The Tagus River

The longest river of the Iberian Peninsula extends for 650 miles through Spain and Portugal.

5. Description

The longest river of the Iberian Peninsula, the 1,038-kilometer long Tagus River arises in the Sierra de Albarracín of eastern Spain and flows westward across Spain past Teruel, Meseta, and Toledo to form parts of the Spanish-Portuguese border. The Tagus then enters into Portugal, flowing southwest until it drains into the Atlantic Ocean not far from Lisbon. The Tagus River drains an area of 80,100 square kilometers along its course, and forms an estuary of economic significance at its mouth near Lisbon. Most of the major tributaries join the Tagus on its right-hand banks, and the Alagón and Jarama Rivers are two of its chief tributaries.

4. Historical Role

The Tagus River, being one of the major rivers of the Iberian Peninsula, played a crucial role throughout history in encouraging the growth of settlements in the region. For centuries, the river has served as a lifeline for the people settled in its watershed, and thus was also instrumental in the development of the Spanish and Portuguese empires. In 1606, the Nossa Senhora dos Mártires, or the Pepper Wreck, saw a cargo ship wrecked at the mouth of the river near Lisbon when it struck a rock near the shore and sank. Until 2008, it remained the only Portuguese Indiaman ship known to be damaged, not by treasure hunters or pirates, but by a true sea accident. The Targus River, because of its significance in the lives of the Spanish and Portuguese, has also often been mentioned in many songs, poetry, and writings by the people of the Iberian Peninsula.

3. Modern Significance

The estuary of the Tagus River serves as one of the finest harbors in all of Europe, and hosts one of the continent’s longest suspension bridges, the Ponte 25 de Abril, which is 3,323 feet long. A very small section of the river, in its lower portion, is navigable, while most of the course of the river passes through deep gorges interrupted by waterfalls. Dams and hydroelectric power stations are common on the Tagus and, by the 1980s, 60 dams existed on the river, with an installed power capacity of more than 1,200,000 kilowatts. The dams serve the dual purpose of providing water for irrigating the agricultural lands along the river basin as well as generating electricity for the settlements living near the river. Cereal farming and the growth of olive trees and vineyards are important agricultural activities near the river basin. The coniferous forests in the upper course of the river support a thriving timber industry.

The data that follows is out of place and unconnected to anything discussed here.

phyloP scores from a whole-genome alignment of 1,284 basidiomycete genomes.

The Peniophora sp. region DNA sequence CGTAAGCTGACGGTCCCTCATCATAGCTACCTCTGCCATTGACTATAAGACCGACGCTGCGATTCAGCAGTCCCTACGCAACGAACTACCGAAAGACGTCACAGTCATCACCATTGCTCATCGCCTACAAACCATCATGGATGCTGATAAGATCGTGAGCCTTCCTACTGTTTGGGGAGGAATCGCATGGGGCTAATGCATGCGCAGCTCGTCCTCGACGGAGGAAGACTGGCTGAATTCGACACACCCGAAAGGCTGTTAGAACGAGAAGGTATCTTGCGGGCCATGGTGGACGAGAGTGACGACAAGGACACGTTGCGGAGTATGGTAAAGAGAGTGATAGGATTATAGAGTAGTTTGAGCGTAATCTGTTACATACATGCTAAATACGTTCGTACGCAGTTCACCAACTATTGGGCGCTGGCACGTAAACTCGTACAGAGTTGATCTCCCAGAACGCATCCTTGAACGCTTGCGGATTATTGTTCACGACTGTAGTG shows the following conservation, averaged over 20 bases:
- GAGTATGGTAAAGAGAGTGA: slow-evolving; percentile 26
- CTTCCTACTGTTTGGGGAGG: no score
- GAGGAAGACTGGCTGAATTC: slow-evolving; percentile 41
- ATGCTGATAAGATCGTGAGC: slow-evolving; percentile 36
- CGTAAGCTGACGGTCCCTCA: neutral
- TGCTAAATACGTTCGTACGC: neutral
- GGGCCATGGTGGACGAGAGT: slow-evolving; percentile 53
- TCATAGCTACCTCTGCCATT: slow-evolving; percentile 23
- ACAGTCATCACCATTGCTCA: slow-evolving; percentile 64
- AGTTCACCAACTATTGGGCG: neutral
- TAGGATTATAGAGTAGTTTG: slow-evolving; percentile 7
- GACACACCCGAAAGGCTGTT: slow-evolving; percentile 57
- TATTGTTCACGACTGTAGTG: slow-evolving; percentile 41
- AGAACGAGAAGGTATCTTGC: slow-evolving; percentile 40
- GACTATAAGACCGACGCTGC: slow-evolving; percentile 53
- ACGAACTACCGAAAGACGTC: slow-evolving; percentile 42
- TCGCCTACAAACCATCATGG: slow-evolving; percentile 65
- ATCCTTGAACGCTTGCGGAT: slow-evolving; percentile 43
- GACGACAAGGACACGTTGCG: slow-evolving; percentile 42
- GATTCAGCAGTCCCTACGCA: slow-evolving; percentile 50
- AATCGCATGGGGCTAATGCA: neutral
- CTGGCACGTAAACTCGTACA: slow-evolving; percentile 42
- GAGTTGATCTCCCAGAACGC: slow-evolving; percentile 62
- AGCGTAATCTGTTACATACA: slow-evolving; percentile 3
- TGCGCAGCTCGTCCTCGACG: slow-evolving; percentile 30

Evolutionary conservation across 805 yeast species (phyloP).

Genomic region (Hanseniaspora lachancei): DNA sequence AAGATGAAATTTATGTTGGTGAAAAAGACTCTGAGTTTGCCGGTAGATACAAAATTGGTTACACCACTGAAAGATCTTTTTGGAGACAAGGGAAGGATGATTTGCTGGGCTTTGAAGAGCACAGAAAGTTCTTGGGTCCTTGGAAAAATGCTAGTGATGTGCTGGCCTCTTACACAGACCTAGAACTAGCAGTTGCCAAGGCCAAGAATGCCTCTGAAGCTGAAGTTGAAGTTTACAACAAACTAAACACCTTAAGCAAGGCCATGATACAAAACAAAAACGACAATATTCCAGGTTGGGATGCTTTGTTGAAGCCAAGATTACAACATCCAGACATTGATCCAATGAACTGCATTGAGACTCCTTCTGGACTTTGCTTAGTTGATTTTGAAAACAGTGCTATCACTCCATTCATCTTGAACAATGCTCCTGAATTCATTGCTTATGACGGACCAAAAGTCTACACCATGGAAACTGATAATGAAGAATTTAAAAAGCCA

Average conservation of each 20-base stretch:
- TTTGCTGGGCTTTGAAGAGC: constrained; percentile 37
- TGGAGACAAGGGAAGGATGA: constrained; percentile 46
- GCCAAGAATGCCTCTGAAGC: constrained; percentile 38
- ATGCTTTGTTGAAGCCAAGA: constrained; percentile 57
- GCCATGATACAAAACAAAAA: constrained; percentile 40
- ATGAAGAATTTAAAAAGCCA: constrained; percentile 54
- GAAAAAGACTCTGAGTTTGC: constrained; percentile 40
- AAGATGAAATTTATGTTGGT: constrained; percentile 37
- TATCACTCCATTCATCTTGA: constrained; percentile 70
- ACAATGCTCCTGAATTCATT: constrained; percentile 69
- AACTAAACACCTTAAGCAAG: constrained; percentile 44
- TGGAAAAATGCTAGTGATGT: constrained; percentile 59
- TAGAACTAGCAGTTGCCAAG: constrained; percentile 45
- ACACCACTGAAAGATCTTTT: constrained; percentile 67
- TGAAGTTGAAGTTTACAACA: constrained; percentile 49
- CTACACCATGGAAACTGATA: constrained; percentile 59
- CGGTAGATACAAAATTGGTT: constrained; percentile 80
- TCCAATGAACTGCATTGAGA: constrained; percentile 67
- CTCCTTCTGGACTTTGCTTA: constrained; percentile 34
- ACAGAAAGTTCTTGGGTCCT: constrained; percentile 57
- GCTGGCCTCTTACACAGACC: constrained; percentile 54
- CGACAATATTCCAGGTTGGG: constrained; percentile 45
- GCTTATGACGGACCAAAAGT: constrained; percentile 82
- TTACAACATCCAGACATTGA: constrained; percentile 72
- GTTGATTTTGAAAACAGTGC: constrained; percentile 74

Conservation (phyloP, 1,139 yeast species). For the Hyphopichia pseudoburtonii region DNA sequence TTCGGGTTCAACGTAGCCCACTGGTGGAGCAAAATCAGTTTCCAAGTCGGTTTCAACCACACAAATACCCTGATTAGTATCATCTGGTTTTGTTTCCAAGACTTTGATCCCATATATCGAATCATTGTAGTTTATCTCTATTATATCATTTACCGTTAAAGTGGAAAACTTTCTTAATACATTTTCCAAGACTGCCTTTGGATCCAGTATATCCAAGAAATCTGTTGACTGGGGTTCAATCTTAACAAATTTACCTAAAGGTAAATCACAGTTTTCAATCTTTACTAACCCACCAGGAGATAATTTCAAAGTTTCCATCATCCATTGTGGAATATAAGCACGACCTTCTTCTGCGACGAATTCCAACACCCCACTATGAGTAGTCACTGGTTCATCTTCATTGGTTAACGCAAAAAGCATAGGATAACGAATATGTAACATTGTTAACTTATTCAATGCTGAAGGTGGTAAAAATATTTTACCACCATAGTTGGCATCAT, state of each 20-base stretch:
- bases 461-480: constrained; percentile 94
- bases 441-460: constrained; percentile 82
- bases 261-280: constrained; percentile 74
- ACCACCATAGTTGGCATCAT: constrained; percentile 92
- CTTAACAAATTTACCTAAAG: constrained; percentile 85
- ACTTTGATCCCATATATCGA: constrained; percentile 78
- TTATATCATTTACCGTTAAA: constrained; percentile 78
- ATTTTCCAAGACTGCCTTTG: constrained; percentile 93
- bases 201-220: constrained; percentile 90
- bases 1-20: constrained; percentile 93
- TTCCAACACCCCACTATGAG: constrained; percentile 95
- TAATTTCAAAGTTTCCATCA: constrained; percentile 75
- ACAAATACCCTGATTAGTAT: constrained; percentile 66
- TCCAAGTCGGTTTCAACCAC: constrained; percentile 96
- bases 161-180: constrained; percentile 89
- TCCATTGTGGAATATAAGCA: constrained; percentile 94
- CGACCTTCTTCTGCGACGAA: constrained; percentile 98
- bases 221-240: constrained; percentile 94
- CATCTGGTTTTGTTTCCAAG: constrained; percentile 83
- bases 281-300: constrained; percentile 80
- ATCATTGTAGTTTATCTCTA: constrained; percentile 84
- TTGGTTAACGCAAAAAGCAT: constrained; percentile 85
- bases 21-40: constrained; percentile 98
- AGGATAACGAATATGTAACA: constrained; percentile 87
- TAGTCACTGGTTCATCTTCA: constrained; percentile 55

2. Habitat and Biodiversity

The climate throughout the basin of the Tagus River is of a semi-arid nature in its upper and middle reaches while towards the estuary, an oceanic climate prevails. Coniferous forests of pine and oak grow in the upper reaches of the river basin though about one third of the land of this basin has been cleared for agriculture. Royal carp, black bass, trout, and barbels are some of fishes caught in the Tagus and its reservoirs. Mammalian species like the Pyrenean ibex and fallow deer, and avian fauna like sand grouses, wall creepers, and raptors, might be spotted along the river's basin.The wetland ecosystems near the estuary of the Tagus Reserve are protected as the Tagus Estuary Natural Reserve due to its high ecological significance. Several species of migratory birds, including the Pied avocet, Greater flamingo, Dunlin, Grey-lag goose, Blue-throat, Little egret, Black-winged kite, and Booted eagle, can be observed in this region. Besides birds, the estuary is also highly rich in its diversity of insect and fish species.

1. Environmental Threats and Territorial Disputes

Pollution and damming are two of the major threats to the Tagus River and its wild habitats. The Tagus River provides drinking water to the millions of people settled along its banks, but this resource is under the risk of being heavily polluted as waters from industrial and municipal point sources have often dumped their wastes into the waters of the river. Extensive damming of the river also impacts the natural flows of the river, which in turn increases the chances of the erosion of its banks in the lower courses of the river, and also adversely affects the migration of fish species along the river.

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